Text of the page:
Tributes and High Security at London Marathon

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Security was tight for the London Marathon on Sunday as thousands of runners paid solemn tribute to the victims of the deadly bomb attacks at the Boston Marathon barely a week ago.

A sombre 30-second period of silence was observed ahead of the start of the elite men's and mass races in Greenwich Park on the south bank of the River Thames.

"We will join together in silence to remember our friends and colleagues, for whom a day of joy turned into a day of sadness," the runners were told over the public address system.

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Olympic athletes and around 35,000 amateur competitors, many sporting black ribbons in memory of the Boston victims, bowed their heads in memory before streaming on to the streets of the British capital beneath bright blue skies.

One runner held aloft a banner bearing the words "For Boston".

Police numbers along the 26.2-mile (42.2-kilometer) course were increased by 40 percent after the twin bomb blasts during the Boston race on Monday, which left three people dead and around 180 injured.

As well as the black ribbon tribute to those affected by the Boston horror, a social media campaign has encouraged runners to place their hands on their hearts as they cross the finish line.

Organizers have also announced that £2 ($3) for every finisher will be donated to a fund for the Boston victims.

"Marathons are all about people coming together," Keith Luxon, an amateur runner who competed in the Boston Marathon and was also due to race in London, told the BBC.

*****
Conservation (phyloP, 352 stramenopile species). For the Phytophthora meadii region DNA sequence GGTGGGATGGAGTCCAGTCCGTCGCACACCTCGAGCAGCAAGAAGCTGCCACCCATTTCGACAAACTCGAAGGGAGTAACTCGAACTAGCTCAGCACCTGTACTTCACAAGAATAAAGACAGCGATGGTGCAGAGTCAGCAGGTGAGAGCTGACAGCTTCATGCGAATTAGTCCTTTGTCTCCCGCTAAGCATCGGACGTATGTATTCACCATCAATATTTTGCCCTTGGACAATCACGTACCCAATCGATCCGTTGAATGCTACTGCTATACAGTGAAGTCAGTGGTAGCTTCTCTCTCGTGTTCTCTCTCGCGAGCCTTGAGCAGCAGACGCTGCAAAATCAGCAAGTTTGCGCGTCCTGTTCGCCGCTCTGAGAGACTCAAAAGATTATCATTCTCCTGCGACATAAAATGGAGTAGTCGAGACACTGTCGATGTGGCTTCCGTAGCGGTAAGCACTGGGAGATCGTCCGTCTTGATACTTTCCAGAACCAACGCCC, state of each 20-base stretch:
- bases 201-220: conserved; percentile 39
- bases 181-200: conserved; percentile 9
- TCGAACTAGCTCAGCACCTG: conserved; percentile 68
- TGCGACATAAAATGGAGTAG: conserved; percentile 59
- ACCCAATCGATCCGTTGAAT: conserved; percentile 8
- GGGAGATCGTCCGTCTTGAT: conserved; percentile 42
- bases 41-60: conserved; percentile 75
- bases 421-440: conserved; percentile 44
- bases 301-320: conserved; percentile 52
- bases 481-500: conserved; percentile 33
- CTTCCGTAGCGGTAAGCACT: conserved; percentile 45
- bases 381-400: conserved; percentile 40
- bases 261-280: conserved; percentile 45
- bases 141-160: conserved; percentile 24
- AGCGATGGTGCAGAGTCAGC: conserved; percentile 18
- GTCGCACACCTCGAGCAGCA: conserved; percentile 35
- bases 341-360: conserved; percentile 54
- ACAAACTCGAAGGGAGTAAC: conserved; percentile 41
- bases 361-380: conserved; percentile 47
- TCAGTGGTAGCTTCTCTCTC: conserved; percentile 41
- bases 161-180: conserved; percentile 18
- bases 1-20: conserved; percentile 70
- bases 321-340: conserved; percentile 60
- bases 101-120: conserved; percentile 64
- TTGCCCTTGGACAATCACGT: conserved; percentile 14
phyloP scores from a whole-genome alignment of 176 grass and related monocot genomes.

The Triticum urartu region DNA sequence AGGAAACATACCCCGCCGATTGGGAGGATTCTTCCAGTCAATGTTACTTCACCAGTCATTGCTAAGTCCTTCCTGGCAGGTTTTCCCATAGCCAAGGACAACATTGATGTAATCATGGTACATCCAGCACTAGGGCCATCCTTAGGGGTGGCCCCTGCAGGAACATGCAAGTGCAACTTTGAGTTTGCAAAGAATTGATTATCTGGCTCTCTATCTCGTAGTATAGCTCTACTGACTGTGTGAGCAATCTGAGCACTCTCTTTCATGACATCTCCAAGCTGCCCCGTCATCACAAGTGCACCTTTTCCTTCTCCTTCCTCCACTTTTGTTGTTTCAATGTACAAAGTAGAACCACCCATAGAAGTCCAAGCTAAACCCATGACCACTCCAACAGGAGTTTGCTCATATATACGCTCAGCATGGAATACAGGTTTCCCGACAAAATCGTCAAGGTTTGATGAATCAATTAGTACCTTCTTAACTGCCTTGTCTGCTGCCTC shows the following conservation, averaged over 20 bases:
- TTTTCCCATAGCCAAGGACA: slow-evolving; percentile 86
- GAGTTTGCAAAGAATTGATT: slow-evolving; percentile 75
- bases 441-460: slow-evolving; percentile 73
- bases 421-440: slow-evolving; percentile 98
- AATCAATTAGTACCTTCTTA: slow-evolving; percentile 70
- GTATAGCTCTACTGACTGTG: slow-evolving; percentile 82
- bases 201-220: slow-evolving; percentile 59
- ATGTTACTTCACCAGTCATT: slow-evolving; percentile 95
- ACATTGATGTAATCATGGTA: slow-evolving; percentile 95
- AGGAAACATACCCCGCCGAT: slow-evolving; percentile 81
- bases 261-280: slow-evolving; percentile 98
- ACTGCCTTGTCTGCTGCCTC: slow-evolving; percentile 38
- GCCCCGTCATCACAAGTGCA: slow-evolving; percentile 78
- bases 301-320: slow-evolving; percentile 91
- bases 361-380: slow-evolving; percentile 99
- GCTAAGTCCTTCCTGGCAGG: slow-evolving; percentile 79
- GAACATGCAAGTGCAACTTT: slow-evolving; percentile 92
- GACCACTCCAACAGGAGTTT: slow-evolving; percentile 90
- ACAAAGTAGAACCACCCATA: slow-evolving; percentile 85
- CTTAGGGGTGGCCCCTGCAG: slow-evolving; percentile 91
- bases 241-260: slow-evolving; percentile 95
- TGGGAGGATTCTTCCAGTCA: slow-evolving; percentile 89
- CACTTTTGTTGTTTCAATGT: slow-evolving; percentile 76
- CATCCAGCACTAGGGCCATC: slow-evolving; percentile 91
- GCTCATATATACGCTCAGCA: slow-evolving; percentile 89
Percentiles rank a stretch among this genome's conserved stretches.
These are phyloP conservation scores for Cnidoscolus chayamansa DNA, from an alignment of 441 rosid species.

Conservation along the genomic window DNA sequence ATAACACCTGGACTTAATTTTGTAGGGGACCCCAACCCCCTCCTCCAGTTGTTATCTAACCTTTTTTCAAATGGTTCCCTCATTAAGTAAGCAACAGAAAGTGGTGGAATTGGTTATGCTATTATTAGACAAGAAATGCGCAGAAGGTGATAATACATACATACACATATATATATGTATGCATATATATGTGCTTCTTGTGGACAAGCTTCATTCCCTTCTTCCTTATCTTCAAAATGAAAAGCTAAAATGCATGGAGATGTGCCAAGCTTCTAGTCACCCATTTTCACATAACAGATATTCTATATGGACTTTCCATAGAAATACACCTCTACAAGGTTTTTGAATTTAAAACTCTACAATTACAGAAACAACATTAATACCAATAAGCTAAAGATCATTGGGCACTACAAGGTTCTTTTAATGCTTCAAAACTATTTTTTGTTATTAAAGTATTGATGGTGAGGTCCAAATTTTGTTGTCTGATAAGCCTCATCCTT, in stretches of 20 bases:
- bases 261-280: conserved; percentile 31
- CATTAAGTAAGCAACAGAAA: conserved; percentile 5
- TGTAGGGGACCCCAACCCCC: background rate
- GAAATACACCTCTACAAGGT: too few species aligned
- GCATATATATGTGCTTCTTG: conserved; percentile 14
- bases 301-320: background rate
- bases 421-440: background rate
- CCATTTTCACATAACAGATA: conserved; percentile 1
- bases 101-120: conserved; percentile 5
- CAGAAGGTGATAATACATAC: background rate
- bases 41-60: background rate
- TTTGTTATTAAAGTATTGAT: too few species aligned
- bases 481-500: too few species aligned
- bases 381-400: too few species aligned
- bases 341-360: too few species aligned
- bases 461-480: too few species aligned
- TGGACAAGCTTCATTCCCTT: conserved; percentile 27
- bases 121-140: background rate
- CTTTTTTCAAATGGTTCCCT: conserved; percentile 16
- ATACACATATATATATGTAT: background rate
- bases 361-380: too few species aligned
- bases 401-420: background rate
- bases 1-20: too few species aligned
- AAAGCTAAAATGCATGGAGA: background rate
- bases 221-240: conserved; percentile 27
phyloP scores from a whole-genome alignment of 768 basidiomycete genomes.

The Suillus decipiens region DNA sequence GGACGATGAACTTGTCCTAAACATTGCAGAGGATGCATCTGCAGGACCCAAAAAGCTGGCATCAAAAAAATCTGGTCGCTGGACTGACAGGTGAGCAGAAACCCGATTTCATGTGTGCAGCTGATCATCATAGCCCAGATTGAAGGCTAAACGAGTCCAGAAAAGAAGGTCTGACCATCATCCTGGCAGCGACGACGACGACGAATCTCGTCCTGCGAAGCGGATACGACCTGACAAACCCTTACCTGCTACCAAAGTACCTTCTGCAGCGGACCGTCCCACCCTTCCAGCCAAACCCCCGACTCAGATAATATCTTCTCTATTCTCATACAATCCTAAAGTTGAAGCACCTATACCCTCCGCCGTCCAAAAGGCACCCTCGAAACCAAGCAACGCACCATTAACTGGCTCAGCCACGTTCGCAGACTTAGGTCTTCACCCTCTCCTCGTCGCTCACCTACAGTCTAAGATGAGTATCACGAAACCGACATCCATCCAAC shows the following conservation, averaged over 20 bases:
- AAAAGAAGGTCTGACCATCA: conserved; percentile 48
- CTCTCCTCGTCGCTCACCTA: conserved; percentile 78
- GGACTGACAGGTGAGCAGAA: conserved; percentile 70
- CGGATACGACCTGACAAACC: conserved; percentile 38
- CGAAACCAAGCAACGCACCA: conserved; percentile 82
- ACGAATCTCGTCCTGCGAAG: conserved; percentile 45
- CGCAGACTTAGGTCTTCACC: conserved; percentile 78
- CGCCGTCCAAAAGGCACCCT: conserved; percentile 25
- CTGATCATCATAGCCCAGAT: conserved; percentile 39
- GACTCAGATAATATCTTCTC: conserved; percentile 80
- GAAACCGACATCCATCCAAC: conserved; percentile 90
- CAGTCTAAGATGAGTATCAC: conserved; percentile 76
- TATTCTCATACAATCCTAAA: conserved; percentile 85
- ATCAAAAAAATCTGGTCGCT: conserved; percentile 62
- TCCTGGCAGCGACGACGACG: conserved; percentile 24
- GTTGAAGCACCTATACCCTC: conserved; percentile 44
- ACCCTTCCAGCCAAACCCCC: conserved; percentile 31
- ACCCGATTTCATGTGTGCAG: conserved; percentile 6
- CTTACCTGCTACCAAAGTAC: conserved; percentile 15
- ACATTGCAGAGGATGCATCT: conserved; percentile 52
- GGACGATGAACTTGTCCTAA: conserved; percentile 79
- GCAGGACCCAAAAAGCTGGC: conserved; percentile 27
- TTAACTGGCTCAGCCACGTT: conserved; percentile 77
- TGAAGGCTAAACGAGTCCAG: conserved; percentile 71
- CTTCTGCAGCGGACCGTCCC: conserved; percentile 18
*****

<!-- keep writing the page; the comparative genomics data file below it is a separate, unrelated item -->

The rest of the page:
"Part of that was ruined in Boston, and it's up to us to put some of that back."

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The events in Boston prompted organizers of the London race to undertake a security review, but they said there was no known threat to the event.

"Obviously with the shocking pictures (from Boston), it galvanized us into having a look at our security measures," said London Marathon chief executive Nick Bitel.

"We've had an amazing response from the police, from the mayor (Boris Johnson), and from the other security agencies, but also from the wider community.

"We've had to make a few changes and put some new security measures in, but we've had such an amazing response from the runners and the public."

The marathon course snakes past famous London landmarks including Tower Bridge, St Paul's Cathedral and the Houses of Parliament before finishing in front of Queen Elizabeth II's Buckingham Palace residence.

Much of the attention is focused on British Olympic star Mo Farah, winner of the 5,000 meters and 10,000 meters at last year's London Games, even though he will only complete half the marathon distance.

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Both the men's and women's races boasted star-studded fields, with defending champion Wilson Kipsang of Kenya starting as the favorite in the men's event.

Fellow Kenyans Emmanuel Mutai, the course record-holder, Geoffrey Mutai, world record-holder Patrick Makau and three-time winner Martin Lel will provide competition, along with London 2012 Olympic champion Stephen Kiprotich of Uganda.

In the women's race, London Olympic champion Tiki Gelana of Ethiopia led a field of four athletes who have run under two hours and 20 minutes, along with Yoko Shibui of Japan and Kenya's Florence and Edna Kiplagat.

There was an early scare for Gelana when she fell after colliding with a men's wheelchair athlete at a drinks station, but she picked herself up and caught up with the leading pack.

Prince Harry, third in line to the British throne, is scheduled to present medals to the leading finishers in the men's, women's and wheelchair races.

His office said it had not been notified of any changes to the plan following the Boston bombings.

US police on Friday captured a 19-year-old ethnic Chechen man, Dzhokhar Tsarnaev, suspected of carrying out the Boston attacks with his brother, after a desperate manhunt that virtually paralyzed the city and its suburbs.

Police found Tsarnaev hiding in a boat in a suburban backyard, wounded after a gun battle earlier in the day in which his brother was killed.